With the world still rebuilding in the aftermath of World War II, Rolls-Royce and Bentley faced the decision of whether or not to return to the business of producing motorcars. Automobile production stopped in 1940, leaving the aero-engine division to sustain the company throughout the war. Today, it is difficult to believe that Rolls-Royce’s managers would consider abandoning the automobile business, but thankfully, a small contingent within the company fought to keep cars at the forefront. During World War II, the aero division housed most of the workforce and machinery, so once motorcar production was back on, managers moved the line from the traditional home in Derby to the newer, better-equipped factory in Crewe. The switch allowed for higher production volume and a greater quantity of precision machined parts to aid in standardizing the line; which Rolls-Royce saw as a necessary step toward long-term survival. Interestingly, the first product to roll out of the new works in 1946 was, not a Rolls-Royce but rather a Bentley; the all-new Mark VI.
The new model marked a significant milestone for these legendary British marques. The Bentley Mark VI, (joined by the twin Rolls-Royce Silver Dawn in 1949) was not only the first postwar production RR/Bentley product, but it was the very first model offered by either company as a complete car with factory-built coachwork. The all-steel production body was officially designated the Standard Steel Saloon. Pressed Steel Ltd. produced the panels, and the cars were then assembled and trimmed in Crewe. Mechanically, the Mark VI shared a good deal in common with the aborted pre-war Mark V, including independent front suspension on a sturdy chassis and a 4.25-litre inline-six. The Standard Steel Saloon offered traditional yet elegant styling, opulent appointments, and respectably snappy performance, and it quickly became a best-seller. Independent coachbuilders were prolific in their use of the Mk VI chassis; however, the Standard Steel Saloon remains a timeless classic, with distinctive lines and exquisite quality that defines Bentley in the post-war era.
Chassis number B86PV is a superb example of the Standard Steel Saloon, coming to us via a dedicated enthusiast and active Rolls Royce Owner’s Club member. RROC documents show this Mk VI was dispatched in June of 1952 to the original owner, Mr. T. Seton Barr, Esq. of Kent. While little else is known of the early history, the Schoellkopf card shows it was in Michigan by the early 1970s. Build records show the original colors are black and gray over gray hides and carpets, and equipment included a factory sunroof, which is how the car presents today. In the hands of the most recent owner, B86PV has enjoyed regular and meticulous maintenance with an eye toward reliable on-road performance. The owner documented much of the work through articles in the Yankee Spirit, the RROC New England chapter’s member newsletter. A substantial sum has been spent to ensure this Mk VI delivers superb performance and a gorgeous cosmetic appearance.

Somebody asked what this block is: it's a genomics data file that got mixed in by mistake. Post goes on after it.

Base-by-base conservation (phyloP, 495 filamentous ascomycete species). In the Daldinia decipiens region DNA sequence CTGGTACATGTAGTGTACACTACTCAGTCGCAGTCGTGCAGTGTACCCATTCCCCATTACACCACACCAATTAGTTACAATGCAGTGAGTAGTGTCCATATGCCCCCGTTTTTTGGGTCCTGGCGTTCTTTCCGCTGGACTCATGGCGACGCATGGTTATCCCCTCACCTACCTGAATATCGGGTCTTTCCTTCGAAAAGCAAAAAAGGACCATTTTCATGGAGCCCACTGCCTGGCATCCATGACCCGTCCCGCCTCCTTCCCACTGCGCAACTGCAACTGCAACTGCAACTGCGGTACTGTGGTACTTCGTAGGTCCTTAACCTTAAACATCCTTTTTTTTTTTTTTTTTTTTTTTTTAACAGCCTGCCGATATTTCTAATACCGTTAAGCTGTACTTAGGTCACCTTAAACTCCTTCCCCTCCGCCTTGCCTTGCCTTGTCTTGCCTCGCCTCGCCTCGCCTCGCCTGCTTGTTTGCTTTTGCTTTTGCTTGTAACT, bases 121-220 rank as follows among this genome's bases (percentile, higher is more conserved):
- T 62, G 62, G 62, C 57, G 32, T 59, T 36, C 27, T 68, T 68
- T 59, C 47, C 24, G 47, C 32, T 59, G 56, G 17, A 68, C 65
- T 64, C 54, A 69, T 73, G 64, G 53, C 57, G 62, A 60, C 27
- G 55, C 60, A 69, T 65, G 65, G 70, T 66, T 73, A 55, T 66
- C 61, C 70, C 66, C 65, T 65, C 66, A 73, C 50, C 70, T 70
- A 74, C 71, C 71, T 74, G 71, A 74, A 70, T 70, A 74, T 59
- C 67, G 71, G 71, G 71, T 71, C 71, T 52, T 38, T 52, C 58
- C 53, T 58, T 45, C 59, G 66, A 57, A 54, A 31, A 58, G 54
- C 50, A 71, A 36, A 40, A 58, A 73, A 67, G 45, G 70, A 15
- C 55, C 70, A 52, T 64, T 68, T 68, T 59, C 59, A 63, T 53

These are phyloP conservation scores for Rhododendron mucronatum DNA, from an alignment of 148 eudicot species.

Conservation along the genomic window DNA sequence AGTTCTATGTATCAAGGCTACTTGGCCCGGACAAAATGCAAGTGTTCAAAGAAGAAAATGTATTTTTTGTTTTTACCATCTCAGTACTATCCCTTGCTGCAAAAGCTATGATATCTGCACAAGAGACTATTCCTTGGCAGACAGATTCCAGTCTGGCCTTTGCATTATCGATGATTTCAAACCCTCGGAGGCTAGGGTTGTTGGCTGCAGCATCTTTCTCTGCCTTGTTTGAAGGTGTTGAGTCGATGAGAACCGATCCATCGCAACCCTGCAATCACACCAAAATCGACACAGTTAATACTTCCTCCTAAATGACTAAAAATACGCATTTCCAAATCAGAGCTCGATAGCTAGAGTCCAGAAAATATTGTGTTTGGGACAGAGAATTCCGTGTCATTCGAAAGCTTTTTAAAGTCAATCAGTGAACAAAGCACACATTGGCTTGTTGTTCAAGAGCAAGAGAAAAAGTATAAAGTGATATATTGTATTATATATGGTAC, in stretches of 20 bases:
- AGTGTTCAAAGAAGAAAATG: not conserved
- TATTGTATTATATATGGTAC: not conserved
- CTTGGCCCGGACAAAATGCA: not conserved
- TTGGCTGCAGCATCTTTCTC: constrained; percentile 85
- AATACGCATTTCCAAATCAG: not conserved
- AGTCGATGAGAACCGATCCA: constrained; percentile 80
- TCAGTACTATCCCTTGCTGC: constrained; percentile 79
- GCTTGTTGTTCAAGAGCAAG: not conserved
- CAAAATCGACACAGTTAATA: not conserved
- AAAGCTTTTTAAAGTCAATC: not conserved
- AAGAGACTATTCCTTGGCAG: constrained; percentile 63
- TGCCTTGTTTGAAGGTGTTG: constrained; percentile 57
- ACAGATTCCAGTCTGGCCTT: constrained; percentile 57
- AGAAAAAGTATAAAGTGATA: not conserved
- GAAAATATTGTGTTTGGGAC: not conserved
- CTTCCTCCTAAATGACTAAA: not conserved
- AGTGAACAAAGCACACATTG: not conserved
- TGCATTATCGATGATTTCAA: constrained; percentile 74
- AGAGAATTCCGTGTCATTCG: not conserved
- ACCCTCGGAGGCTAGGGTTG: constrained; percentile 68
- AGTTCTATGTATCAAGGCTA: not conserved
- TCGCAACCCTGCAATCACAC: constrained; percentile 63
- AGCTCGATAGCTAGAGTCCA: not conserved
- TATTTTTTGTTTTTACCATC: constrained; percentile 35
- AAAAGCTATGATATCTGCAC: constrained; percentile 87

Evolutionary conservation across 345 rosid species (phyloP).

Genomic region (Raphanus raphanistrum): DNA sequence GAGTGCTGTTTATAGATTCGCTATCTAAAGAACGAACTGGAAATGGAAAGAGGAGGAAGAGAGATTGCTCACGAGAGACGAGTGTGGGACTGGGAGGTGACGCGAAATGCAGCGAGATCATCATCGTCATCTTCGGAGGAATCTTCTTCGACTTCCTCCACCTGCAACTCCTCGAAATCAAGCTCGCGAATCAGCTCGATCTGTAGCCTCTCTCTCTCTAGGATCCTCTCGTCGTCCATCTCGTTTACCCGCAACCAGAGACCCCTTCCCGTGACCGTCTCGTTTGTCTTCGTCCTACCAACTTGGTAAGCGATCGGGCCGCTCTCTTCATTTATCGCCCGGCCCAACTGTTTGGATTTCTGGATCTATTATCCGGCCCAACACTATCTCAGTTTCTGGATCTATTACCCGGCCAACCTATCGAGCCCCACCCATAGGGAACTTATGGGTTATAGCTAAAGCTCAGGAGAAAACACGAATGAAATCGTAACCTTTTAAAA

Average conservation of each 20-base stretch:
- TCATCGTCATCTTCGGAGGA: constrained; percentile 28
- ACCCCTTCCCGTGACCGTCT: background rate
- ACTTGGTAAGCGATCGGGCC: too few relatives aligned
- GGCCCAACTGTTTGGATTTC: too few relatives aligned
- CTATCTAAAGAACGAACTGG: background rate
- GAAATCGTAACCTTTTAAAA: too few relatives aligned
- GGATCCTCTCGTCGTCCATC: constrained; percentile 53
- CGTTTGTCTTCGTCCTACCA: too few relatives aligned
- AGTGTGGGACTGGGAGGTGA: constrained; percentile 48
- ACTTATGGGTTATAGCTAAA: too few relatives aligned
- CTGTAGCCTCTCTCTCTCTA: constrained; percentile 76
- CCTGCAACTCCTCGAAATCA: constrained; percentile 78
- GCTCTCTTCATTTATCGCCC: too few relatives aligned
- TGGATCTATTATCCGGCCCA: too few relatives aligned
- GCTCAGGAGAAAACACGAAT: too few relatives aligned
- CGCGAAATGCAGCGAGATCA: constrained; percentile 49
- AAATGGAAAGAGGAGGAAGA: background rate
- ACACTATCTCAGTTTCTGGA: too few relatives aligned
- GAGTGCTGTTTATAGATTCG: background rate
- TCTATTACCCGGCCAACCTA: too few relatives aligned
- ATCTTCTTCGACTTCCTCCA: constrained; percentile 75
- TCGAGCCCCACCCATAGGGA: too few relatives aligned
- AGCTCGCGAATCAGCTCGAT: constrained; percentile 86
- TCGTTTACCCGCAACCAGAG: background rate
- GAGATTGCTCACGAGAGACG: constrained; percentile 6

The black and gray livery is faithful to original specification, suiting the elegant lines of the Standard Steel Saloon beautifully. We seldom encounter Standard Steel Saloons restored with such care and attention to detail, and this car’s lovely paintwork is a particular highlight. The body is crisp and well-detailed with excellent gaps and beautifully straight panels. It has seen regular use on the road, so some minor paint imperfections are found on close inspection, which do little to detract from the striking presentation. Brightwork is similarly fine, with excellent bumpers, body moldings, and radiator shell. Color-keyed wheel covers, black wall tires, and the big Lucas center-mount driving lamp lend this Bentley a sporting and purposeful presence.
The richly appointed cabin features gray Connolly hides with matching Wilton carpets per the original specification. The leather displays an inviting, careworn character and light creasing while remaining supple and in excellent condition. Interior woodwork, including the dash, window surrounds, and rear picnic trays show a similarly light patina that is consistent with the remainder of the interior. The broadcloth headlining, instruments, and controls are all in superb order.
The recent owner took a no-expense-spared approach to mechanical maintenance. Shortly after he acquired the car, he treated it to new body mounts, rebuilt the front suspension, replaced axle bearings, fitted a new stainless steel exhaust system, and a rebuilt differential supplied by Flying Spares. In 2011, he commissioned a full professional rebuild of the original, numbers-matching 4.5-litre engine to the tune of $53,700. The work included new cylinder liners, new pistons, reground crankshaft, new timing gears, and of course, all new bearings. The engine received a cosmetic freshening before installation, and it presents in superb condition today, in strong running order. As a preferred 4.5-litre version, it delivers improved torque and performance over the earlier 4.25-litre models. The only noticeable deviation from standard seen under the bonnet is the addition of power steering, utilizing an off-the-shelf GM hydraulic pump.
We rarely see examples of the Mk VI Standard Steel Saloon treated with such comprehensive, cost-no-object care. When properly dialed-in as this one is, the Mk VI is an enjoyable driver’s car and a superb choice for classic rallies and touring events. Well sorted for road and casual show, B86PV is now ready for its next keeper to carry on enjoying it for years to come.
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